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Lakeville’s Antlers Park will feature a new walk-in restaurant in 2024


Redevelopment plans for Antlers Park in Lakeville will include a place to buy food and drink – and that building will take the form of two 40ft shipping containers side by side.

“I think this will add a permanent and reliable dining option for visitors to Antlers Park,” said city administrator Justin Miller. “We can not wait to be there.”

The city, which passed a $38 million parks bond referendum last year, is investing $11.5 million to renovate Antlers Park, located in southwest Lakeville. The project will add more parking, picnic shelters, a new playground, a volleyball court and a pavilion with washrooms and a meeting room.

Members of council were also interested in the idea of ​​a restaurant, although the parks and recreation committee voted unanimously against the idea and some neighbors opposed it at a town hall meeting. work in April. They said the public had not been consulted on the plans and were concerned about the availability of alcohol, traffic and additional noise.

Earlier this year, two companies created restaurant proposals and the city council chose a walk-in food and beverage concept from Lakeville Brewing Co. that would sell burgers, fish tacos, beer and wine. Lakeville Brewing owns a brewery in downtown Lakeville and also owns Inver Grove Brewing in Inver Grove Heights.

The concessions building, which will be approximately 1,280 square feet but will only have outdoor seating, is tentatively called “LBC on the Lake.”

Last week, the city council passed several changes to the city’s code to allow the restaurant to sell food and drink and have a patio. The board also approved a franchise agreement with Lakeville Brewing.

Council members voted 4-1 and 3-2 on the measures. Council members Michelle Volk and Joshua Lee expressed concerns about the project.

Lee, who voted against both measures, said he would have preferred to wait until the park was redone to discuss a restaurant.

“I didn’t think there was enough community support for the park changes…and we haven’t resolved the impact it will have on traffic and parking,” Lee said.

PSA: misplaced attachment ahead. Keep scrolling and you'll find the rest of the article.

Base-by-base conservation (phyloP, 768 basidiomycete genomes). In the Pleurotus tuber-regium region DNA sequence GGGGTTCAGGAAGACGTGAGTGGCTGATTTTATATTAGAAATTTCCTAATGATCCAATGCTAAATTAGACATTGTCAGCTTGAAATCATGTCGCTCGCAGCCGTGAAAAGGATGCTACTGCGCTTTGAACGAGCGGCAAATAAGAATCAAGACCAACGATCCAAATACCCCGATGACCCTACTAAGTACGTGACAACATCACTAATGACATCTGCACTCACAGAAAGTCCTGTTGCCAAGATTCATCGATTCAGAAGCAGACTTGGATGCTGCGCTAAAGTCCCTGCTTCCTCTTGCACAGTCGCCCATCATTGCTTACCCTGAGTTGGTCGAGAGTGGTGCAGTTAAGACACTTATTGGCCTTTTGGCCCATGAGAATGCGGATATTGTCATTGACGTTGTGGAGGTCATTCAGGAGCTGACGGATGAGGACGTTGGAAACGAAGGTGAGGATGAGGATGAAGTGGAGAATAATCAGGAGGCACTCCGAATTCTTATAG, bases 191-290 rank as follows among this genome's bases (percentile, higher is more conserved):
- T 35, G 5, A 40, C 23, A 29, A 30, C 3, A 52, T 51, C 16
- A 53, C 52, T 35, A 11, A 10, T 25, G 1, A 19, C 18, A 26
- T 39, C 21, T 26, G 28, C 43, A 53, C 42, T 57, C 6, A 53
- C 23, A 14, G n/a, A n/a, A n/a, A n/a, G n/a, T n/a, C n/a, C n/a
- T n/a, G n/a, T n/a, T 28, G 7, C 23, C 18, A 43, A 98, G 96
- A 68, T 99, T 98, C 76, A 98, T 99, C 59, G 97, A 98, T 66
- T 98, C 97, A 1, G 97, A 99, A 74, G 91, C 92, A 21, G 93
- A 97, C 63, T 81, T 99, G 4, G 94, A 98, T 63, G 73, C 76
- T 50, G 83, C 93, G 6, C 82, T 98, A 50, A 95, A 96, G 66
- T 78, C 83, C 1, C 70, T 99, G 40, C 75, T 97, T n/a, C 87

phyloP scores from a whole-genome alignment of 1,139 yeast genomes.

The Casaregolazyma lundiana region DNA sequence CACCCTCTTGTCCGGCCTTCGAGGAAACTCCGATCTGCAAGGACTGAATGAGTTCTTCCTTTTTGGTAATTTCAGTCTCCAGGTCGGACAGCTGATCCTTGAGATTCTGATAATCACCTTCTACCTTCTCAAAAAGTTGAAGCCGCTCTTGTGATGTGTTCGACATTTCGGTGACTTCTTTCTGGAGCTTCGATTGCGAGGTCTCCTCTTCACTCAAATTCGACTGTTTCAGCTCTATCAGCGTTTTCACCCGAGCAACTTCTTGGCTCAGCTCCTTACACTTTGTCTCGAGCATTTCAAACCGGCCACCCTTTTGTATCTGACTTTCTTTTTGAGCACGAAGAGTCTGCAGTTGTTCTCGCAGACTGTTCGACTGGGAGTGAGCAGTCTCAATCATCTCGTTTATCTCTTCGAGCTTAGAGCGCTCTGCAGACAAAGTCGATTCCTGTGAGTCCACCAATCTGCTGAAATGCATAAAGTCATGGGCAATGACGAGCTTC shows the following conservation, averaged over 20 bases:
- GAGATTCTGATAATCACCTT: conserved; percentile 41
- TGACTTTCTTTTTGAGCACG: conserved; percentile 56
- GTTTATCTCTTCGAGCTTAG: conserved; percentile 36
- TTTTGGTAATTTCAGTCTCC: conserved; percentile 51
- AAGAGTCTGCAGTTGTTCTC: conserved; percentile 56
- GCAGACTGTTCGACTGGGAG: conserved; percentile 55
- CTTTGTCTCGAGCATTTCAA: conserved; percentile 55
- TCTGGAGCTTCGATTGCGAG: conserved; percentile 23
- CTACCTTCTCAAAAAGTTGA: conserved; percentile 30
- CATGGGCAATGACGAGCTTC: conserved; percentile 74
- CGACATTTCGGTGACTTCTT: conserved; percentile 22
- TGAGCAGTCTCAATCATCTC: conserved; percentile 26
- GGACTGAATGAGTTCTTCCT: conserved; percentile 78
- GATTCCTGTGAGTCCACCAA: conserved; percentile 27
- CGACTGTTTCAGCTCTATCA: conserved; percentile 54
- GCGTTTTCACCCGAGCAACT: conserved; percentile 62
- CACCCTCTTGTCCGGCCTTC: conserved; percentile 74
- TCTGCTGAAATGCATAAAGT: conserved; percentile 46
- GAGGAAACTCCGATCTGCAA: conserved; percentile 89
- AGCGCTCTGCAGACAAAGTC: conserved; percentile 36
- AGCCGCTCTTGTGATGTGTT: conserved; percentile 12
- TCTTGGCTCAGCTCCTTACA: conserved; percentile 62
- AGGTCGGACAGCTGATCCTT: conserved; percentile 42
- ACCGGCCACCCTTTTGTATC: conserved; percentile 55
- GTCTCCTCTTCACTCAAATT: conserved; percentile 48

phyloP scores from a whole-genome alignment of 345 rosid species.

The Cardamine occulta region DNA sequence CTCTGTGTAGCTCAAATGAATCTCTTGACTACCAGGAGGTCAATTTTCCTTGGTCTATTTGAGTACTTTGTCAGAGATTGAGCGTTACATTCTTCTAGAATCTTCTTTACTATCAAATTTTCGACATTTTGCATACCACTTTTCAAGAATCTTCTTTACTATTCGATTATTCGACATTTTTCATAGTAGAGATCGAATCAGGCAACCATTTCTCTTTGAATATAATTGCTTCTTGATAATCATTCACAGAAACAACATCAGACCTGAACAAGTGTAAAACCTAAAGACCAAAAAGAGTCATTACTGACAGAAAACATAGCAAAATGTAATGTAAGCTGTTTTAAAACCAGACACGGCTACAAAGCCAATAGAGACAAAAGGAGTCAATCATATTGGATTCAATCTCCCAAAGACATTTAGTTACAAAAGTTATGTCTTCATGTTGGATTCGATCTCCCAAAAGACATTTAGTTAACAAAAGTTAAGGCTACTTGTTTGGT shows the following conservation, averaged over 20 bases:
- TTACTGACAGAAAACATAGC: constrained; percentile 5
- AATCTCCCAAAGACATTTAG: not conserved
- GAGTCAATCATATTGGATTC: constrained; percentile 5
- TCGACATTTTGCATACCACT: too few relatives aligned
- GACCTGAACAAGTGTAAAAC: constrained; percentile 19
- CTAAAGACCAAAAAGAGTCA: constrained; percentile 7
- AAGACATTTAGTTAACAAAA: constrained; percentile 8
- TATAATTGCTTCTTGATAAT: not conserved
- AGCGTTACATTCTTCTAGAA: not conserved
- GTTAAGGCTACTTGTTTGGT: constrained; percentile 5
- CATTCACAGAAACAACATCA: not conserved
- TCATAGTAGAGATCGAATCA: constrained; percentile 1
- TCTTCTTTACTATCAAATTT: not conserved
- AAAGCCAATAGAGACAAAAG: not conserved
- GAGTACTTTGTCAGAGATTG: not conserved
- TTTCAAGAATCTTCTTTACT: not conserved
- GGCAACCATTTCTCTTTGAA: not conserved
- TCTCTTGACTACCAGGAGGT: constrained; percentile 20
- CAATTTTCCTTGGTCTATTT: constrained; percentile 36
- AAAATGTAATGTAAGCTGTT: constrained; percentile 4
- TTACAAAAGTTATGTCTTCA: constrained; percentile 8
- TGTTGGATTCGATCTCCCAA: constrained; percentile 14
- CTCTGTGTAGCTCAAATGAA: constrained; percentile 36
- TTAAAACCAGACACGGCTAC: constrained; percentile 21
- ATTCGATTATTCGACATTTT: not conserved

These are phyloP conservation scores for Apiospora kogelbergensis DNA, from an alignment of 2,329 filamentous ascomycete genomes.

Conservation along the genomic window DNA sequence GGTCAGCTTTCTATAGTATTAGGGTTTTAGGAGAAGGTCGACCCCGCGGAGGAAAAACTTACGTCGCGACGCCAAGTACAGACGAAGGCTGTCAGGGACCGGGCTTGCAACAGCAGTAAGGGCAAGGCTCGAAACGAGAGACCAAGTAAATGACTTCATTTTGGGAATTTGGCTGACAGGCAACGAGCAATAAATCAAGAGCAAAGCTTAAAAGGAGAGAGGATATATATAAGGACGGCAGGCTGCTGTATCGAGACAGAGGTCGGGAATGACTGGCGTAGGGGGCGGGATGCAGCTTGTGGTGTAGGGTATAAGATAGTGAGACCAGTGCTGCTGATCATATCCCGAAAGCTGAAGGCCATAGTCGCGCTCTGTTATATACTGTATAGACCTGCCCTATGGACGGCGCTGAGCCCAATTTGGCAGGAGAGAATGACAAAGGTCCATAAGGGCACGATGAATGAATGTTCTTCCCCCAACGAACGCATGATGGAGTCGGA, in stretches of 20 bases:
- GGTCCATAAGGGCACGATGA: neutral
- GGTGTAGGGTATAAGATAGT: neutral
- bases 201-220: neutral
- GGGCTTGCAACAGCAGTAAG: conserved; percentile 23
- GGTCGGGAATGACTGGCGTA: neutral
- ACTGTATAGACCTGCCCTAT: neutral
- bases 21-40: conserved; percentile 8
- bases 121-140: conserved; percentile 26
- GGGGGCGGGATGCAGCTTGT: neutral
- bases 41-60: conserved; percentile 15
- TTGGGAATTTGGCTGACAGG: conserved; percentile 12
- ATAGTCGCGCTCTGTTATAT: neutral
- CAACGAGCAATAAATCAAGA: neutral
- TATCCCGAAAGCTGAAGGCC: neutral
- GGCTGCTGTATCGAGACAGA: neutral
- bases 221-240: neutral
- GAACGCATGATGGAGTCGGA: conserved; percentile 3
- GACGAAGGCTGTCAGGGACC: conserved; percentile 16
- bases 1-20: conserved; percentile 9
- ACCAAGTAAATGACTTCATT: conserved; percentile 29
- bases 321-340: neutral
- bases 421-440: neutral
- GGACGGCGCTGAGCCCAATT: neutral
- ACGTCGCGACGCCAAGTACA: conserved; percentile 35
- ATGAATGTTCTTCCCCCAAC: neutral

Volk said she was unconvinced by the concept of a restaurant in the park.

The restaurant will be open from May 15 to September 15 from 2024, with some flexibility for a longer season weather permitting. Beer and wine, which are already permitted in the park, must be consumed on the covered patio if purchased from LBC on the Lake.

The city will fund the concrete slab, fencing, dumpster enclosure and install utilities at a cost of approximately $123,000.

Lakeville Brewing will purchase the shipping containers and outfit everything inside at an estimated cost of $348,000. Lakeville Brewing will donate 7% of its profits to Lakeville over the term of the five-year lease, which can be renewed.

The city should recoup its investment in three years, said Don Seiler, co-owner of Lakeville Brewing, who said he was “very positive” about the projects.

“The city should get revenue, which could offset the rest of the park’s costs,” he said.

Seiler said his business partner is working on the menu for the venue. Business owners will meet with the city to discuss design options, on which the city has final approval.

Most of the exterior of the containers will be clad in typical commercial building materials such as brick or stone.

“We want the building to blend in. We don’t want it to stand out or be ugly,” he said.

Lakeville Brewing suggested the shipping containers because the city was struggling with the high cost of a fixed structure, Seiler said.

Initial estimates were close to $1 million to build the restaurant’s shell. Containers are “much more cost effective”, he said.

Seiler said the shipping containers would somehow pay homage to Antlers Park’s past. A century ago, the park was on the railroad tracks from Minneapolis, and city dwellers visited the park and Lake Marion as a getaway. There used to be a bandstand, a dance hall and a restaurant.

Seiler said he knows not everyone is in favor of putting a restaurant in the park.

“But….we’re going to do our best to be very good neighbours,” he said. “We hope to make people happy with that.”

startribune Gt Itly

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